I have made a few predictions about PISA both on this blog and on Twitter. I predicted an entrenchment of East Asian countries at the top of the table, a decline for Finland and perhaps a decline for Canada. These were all based upon my interpretation of the policy decisions they have been making and on recent trends.
East Asia is more mixed than I predicted. Singapore has moved further ahead but there have been some declines in Vietnam and Korea. Finland has fallen away again, as predicted, and Canadian maths scores have dropped by another 4 points – these both add to longer trends.
I also made predictions about collaborative problem-solving but it appears that the results for these tests won’t be out until 2017.
I didn’t realise that survey data was going to be published alongside the science results and this is fascinating. PISA designed a set of questions to determine how ‘teacher-directed’ or ‘enquiry-based’ the science teaching is.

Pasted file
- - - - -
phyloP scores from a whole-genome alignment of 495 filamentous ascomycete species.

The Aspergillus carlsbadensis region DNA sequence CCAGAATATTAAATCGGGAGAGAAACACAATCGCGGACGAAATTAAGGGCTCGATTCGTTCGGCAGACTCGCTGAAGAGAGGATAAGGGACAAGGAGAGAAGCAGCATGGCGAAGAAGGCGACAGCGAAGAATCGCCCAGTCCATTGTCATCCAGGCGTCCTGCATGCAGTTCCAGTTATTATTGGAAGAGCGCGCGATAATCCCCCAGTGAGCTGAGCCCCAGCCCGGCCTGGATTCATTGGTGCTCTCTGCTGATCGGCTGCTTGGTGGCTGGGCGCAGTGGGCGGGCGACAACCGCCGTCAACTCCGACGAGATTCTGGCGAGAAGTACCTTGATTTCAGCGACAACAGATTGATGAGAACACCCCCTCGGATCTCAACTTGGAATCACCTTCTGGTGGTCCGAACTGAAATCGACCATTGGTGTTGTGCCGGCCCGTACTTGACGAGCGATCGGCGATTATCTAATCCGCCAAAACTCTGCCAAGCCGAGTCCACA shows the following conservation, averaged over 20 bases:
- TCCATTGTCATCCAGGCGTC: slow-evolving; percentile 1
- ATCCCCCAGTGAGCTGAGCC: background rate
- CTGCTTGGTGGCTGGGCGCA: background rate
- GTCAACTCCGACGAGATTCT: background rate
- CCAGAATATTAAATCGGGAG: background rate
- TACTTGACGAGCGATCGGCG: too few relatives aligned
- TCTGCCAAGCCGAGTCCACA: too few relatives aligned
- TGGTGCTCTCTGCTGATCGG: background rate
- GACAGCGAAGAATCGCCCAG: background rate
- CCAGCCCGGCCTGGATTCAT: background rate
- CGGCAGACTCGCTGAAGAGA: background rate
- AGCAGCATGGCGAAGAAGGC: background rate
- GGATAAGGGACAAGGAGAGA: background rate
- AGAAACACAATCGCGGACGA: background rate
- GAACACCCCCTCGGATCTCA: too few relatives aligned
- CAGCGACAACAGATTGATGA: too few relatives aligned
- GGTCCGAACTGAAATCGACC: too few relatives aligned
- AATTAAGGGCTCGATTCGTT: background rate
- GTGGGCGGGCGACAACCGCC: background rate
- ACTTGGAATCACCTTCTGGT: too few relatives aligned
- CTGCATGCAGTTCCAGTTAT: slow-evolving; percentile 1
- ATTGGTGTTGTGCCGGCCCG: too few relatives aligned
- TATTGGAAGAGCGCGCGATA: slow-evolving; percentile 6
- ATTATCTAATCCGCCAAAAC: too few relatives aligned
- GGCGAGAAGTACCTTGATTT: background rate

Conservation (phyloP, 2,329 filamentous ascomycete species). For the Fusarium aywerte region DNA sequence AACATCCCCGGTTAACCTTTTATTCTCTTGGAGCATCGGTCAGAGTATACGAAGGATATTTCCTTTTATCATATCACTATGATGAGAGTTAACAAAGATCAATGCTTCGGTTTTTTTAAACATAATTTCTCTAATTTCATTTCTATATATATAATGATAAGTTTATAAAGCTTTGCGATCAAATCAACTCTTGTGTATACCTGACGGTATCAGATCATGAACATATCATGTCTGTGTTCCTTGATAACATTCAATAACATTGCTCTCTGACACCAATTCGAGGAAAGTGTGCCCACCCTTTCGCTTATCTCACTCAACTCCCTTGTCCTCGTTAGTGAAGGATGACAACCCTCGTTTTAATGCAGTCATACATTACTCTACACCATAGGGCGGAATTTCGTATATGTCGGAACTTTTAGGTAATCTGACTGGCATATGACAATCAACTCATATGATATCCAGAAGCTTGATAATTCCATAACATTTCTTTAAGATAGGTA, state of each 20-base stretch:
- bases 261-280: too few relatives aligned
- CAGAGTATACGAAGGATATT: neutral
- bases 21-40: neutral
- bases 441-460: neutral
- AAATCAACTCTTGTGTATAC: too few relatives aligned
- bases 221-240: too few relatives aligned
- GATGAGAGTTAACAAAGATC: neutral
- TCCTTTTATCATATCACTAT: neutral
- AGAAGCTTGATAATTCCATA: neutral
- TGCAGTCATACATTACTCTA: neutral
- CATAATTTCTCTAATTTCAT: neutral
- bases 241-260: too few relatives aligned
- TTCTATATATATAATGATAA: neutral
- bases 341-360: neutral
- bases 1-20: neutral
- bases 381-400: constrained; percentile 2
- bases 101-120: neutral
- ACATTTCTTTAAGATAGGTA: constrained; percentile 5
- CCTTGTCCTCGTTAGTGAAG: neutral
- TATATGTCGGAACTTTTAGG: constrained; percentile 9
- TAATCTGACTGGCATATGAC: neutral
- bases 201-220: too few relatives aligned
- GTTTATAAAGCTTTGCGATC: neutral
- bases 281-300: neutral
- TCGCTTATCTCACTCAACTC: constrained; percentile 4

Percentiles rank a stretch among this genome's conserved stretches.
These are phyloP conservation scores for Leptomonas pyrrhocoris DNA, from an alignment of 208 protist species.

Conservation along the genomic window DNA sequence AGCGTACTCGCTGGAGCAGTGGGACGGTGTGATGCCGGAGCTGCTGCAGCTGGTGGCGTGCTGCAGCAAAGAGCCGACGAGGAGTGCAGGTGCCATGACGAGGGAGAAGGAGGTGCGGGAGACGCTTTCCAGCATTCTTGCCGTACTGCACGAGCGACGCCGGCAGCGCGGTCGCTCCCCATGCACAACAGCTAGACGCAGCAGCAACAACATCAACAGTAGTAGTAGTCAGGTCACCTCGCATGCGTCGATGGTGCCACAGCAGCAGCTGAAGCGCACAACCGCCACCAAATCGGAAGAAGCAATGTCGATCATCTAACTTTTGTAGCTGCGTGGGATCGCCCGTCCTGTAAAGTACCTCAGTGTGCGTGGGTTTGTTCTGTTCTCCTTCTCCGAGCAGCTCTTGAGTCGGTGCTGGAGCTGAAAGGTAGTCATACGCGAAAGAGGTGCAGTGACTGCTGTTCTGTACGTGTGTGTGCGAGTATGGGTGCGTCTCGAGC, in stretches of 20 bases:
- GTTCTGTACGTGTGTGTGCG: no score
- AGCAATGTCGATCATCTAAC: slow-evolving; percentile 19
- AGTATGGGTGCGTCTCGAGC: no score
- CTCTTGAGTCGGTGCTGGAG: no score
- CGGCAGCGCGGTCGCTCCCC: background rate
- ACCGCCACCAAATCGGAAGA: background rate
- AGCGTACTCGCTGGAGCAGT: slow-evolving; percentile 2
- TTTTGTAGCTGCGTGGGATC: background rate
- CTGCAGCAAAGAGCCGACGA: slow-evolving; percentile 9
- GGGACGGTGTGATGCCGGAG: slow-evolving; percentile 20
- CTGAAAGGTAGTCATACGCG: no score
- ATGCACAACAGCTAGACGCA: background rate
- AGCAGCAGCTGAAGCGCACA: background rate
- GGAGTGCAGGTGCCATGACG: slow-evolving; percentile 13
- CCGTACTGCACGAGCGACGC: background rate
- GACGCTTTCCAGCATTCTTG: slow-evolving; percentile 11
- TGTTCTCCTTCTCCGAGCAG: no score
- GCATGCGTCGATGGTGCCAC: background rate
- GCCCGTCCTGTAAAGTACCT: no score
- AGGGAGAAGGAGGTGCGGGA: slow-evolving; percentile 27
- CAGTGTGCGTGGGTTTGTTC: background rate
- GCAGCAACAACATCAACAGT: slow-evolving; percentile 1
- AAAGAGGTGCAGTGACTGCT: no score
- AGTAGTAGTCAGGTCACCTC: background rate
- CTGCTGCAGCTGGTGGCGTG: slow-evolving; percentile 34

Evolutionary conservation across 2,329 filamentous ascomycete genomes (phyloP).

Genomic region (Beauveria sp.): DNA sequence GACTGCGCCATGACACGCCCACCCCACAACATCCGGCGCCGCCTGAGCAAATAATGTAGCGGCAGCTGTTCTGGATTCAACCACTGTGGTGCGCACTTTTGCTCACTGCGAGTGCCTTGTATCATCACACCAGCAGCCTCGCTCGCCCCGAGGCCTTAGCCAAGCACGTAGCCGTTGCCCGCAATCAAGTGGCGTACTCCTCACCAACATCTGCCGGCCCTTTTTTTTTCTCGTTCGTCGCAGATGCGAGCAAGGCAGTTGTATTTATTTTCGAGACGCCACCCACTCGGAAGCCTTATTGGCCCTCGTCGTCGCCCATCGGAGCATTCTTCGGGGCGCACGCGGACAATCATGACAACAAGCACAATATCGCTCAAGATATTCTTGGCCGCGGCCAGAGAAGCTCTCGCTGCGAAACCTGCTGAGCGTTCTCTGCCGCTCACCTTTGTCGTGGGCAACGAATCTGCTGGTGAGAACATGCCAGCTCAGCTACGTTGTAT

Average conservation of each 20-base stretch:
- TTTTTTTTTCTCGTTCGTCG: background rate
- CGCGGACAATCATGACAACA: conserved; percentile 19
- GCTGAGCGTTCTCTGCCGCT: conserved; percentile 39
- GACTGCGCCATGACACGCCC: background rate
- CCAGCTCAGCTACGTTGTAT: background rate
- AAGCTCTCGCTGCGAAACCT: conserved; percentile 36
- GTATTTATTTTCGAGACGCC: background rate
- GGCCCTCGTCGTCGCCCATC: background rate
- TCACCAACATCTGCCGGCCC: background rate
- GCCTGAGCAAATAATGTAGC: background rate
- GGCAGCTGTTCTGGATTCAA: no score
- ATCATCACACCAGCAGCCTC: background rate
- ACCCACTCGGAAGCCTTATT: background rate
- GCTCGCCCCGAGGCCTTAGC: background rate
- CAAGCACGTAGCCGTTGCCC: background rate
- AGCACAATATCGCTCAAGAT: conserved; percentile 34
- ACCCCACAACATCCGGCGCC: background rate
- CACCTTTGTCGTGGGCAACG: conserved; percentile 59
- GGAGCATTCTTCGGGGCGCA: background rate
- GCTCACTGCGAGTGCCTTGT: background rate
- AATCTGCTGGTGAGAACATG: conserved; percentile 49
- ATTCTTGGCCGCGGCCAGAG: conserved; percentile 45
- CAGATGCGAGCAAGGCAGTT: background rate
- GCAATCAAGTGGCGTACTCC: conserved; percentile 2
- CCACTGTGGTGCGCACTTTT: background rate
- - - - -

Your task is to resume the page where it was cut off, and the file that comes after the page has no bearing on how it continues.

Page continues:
The data shows that the greater the level of enquiry-based science instruction, the worse students’ science scores and that the greater the level of teacher-directed instruction, the greater the science scores. In PISA’s words:
“Perhaps surprisingly, in no education system do students who reported that they are frequently exposed to enquiry based instruction (when they are encouraged to experiment and engage in hands-on activities) score higher in science. After accounting for students’ and schools’ socio-economic profile, in 56 countries and economies, greater exposure to enquiry-based instruction is associated with lower scores in science.”
I don’t find this surprising at all. There are important reasons why inquiry learning does not work very well.
Yet, just last weekend, an increase in the amount of inquiry learning in science classes was being suggested in The Conversation as the solution to stagnating TIMSS scores.
We need to move away from strategies that we prefer on philosophical grounds in favour of ones that are the most effective.